| 28 February, 2018 17:12
If you're feeling bored with your art, sometime a change in scenery can be very inspiring. Here are some photos of a painting trip to Las Cruces and the Mesilla Valley with the Plein Air Painters of New Mexico. Spectacular mountains and great painting buddies!
High Plateau View, 8" x 6" pastel
On a high plateau along Box Canyon Road.
| 13 November, 2017 14:01
I recently took a workshop with Richard McKinley. He likes to work in a high key range and has very few dark pastels in his box. Here's a few photos from the workshop showing his watercolor underpainting and the finished studio piece.
Watercolor underpainting for the studio demo.
Finished studio demo.
This is the palette he used. He likes to work in a high key so there were very few dark pastels. Richard has the ability to talk while he demos and has so much information to share! He's a truly gifted teacher!
| 16 September, 2017 09:26
There is a new gallery section on my website called Small Works. These pieces were all done as part of a "30 paintings in 30 days challenge." Most of them are either 8" by 8" or smaller. I had a lot of fun with these during the month of August and they were done from photographs or memory. Because the intention of these pieces was to experiment, I felt free to do some color variations. Let me know what you think - and thanks for checking in!
| 24 March, 2017 15:35
The Monday Painters group that I frequently paint with has a show of 50 paintings that can be seen at St. Mark's Episcopal Church on Monday - Thursday from 9am - 2pm. I have two small plein air pieces in the show. The church is located at 431 Richmond Pl, NE, Albuquerque, NM 87106. The show will be up until the end of May. Stop by to see paintings of places in the Albuquerque area where we meet! If you're inspired to paint with us when we begin painting again in April, please let me know.
| 07 March, 2017 19:21
For the past six weeks, the Nature Artist's Guild of The Morton Arboretum has sponsored a Winter Encounter. Members were invited to submit a photo to the Guild's blog of a finished or unfinished work of art on a weekly basis. I managed to do one pastel sketch and three plein air pieces. To see my work and the work of other Guild artists go to: http://natureartistsguild.com and click on Winter Encounter. The blog also has current information on Guild events and shows.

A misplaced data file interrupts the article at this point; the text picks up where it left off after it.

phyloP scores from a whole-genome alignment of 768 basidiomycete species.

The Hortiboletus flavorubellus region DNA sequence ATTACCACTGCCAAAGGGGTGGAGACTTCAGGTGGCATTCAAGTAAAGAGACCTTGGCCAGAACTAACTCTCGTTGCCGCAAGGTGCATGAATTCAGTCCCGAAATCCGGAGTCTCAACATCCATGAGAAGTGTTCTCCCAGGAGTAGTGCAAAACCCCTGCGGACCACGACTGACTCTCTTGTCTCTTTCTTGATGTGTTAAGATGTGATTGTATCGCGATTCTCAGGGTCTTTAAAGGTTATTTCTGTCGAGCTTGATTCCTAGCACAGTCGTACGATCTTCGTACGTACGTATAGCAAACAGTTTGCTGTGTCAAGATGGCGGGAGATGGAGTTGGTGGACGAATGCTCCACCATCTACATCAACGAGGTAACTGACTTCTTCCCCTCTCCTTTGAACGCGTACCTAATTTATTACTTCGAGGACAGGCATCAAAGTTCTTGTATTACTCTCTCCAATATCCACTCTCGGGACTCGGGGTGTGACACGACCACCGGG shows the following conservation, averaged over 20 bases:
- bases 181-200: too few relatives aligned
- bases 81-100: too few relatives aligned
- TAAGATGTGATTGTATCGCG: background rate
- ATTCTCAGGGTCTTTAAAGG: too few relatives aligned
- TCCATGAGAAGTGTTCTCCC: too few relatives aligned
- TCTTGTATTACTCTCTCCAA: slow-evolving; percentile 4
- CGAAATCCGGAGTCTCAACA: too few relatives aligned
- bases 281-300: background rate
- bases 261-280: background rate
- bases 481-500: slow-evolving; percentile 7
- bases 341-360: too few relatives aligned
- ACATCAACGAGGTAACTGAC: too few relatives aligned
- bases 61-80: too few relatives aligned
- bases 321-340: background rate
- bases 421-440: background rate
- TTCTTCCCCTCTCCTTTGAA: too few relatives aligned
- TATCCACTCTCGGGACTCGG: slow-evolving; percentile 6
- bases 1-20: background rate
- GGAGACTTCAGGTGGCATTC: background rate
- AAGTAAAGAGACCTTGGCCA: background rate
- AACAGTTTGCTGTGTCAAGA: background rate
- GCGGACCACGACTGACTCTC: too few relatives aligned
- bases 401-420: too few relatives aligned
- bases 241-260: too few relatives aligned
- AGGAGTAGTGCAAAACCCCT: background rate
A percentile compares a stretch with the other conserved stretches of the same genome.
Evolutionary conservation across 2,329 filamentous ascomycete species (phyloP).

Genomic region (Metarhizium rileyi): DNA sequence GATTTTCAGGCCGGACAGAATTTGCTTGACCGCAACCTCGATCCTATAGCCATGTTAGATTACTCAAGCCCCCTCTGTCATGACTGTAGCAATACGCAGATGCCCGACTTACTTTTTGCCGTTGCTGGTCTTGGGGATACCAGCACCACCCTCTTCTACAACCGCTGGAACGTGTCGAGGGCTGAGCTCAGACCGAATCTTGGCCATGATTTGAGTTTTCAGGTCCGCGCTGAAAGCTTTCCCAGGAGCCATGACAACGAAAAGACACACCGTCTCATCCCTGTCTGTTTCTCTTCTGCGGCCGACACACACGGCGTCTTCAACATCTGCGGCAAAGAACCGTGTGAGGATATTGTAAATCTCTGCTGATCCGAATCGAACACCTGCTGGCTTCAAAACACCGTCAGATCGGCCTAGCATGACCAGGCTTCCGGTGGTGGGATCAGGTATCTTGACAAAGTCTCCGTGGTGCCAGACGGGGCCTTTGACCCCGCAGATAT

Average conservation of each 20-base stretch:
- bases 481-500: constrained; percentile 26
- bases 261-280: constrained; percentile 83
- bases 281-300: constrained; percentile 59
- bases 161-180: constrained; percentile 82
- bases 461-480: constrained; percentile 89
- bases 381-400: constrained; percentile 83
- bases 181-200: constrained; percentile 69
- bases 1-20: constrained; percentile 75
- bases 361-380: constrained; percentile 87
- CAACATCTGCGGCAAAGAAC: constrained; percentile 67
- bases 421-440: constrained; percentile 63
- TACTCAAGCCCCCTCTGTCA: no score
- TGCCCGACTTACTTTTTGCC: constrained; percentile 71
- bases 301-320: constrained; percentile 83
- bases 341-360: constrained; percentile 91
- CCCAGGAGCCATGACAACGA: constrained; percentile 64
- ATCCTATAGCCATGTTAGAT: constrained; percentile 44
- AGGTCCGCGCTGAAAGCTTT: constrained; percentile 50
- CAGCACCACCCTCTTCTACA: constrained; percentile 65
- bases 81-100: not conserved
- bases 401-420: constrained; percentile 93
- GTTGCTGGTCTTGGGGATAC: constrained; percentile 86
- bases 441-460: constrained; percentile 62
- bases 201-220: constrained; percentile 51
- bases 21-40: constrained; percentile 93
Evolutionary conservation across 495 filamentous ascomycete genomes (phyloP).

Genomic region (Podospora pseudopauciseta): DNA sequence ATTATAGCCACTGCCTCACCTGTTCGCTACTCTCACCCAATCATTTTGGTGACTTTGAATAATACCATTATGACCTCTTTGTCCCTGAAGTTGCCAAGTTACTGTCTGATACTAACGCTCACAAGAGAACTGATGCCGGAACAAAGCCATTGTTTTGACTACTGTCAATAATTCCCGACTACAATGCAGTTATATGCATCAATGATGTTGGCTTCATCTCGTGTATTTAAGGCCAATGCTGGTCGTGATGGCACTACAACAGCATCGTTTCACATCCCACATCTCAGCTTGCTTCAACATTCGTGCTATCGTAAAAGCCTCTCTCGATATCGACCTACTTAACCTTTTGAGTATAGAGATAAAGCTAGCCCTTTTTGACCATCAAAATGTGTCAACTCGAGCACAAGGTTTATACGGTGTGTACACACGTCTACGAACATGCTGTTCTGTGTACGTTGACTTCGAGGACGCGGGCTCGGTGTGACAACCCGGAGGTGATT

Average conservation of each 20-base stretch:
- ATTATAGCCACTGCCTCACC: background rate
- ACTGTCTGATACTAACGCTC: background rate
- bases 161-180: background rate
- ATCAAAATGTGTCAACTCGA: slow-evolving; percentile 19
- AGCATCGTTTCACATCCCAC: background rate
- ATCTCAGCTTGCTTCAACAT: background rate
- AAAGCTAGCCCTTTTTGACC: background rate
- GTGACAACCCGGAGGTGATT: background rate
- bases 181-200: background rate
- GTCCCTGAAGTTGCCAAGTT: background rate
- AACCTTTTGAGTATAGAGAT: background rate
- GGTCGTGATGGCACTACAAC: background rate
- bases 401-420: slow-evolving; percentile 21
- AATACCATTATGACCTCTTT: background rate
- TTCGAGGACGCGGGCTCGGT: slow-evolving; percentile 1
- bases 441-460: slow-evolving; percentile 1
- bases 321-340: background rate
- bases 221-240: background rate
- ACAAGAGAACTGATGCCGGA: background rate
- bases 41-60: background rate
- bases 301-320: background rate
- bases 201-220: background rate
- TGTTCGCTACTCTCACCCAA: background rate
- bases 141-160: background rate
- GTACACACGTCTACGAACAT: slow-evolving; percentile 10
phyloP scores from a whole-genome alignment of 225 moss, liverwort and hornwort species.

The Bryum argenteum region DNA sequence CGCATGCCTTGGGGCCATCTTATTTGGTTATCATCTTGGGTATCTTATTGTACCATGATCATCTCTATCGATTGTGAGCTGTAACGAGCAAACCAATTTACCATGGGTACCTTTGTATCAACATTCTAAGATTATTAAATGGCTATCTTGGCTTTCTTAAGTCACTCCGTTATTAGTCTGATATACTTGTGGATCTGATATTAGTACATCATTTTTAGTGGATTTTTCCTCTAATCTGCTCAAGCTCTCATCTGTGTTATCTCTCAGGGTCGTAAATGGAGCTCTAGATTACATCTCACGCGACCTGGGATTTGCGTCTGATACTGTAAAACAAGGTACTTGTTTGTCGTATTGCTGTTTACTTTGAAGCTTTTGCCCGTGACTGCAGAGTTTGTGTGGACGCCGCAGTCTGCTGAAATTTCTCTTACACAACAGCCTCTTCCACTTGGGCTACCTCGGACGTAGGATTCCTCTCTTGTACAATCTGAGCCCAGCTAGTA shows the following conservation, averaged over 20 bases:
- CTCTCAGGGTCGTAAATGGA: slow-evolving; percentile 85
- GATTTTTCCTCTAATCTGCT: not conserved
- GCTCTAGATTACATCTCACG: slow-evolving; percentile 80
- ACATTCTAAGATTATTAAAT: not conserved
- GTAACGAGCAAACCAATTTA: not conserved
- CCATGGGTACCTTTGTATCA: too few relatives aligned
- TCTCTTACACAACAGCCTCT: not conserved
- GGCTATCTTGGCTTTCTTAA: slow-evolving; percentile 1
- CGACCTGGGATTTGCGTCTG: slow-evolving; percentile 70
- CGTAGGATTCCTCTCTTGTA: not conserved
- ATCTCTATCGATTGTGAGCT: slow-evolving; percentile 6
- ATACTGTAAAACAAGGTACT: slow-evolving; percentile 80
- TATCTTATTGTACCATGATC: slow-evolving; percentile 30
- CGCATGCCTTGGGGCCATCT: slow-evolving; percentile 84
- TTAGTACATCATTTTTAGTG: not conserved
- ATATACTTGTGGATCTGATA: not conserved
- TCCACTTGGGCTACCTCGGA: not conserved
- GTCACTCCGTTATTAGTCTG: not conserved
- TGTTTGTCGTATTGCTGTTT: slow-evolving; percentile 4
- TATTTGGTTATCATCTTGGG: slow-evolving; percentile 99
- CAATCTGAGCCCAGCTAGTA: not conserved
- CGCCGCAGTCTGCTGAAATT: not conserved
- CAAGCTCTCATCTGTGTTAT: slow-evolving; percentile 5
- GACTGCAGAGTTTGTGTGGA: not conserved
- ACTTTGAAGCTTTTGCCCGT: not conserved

Thanks for checking in!
| 23 February, 2017 19:34
Registration is now open for the workshop I'll be teaching at The Morton Arboretum on April 7 and 8. It's listed as: "Visiting Artist Series: Value and Color in Landscapes."
Learn why value is essential to accurately capturing a landscape. In this two-day pastel workshop, visiting artist Laverne Bohin will show you how to use the correct value and to notice the subtle shifts of value that exist in the landscape. Develop your sensitivity to a color's value so you are better able to separate it from it's hue. During the one-hour lunch break on Saturday, visit the Nature Artists' Guild Spring Exhibit in nearby Cudahy Auditorium for some inspiration.
Visit www.mortonarb.org to register or call 630-719-2468. Hope to see you there!
| 30 January, 2017 17:25
Color and Value workshop
The next workshop I'll be teaching is on April 7 and 8 at The Morton Arboretum in Lisle, IL. We will do a number of exercises exploring the relationship between color and value as it applies to landscape drawing. come with an open mind and prepare to be surprised. See the workshop page on this website for registration information.
| 24 August, 2016 22:35
Tomorrow, I'll ship three new images to Plum Bottom Pottery & Gallery in Egg Harbor, WI. "Spring Fantasy" is a combination of water color and pastel.on watercolor paper. "Summer Breeze" is soft pastel on Wallis paper. I really enjoyed that surface but it is no longer being made.
A "Familiar Friend" was inspired by a birch tree growing on Plum Bottom's property. It is an older tree and has seen better days but I love it's character. Instead of using traditional pastel paper, I brushed a pastel ground mixture onto 300 lb. cold pressed watercolor paper. When the pastel was applied to this rough surface it emphasized the brushstrokes of the dried pastel ground. This is a different direction for me. Let me know what you think of it!
All three pieces are smaller sized, matted and ready to be framed. They also can be easily shipped. Because many people like to choose the frame to complement their decor, I've been trying this format with Plum Bottom.
"A Familiar Friend", 10" x 6.5"
Hope you're enjoying the last days of summer and thanks for checking in!
| 01 February, 2016 22:12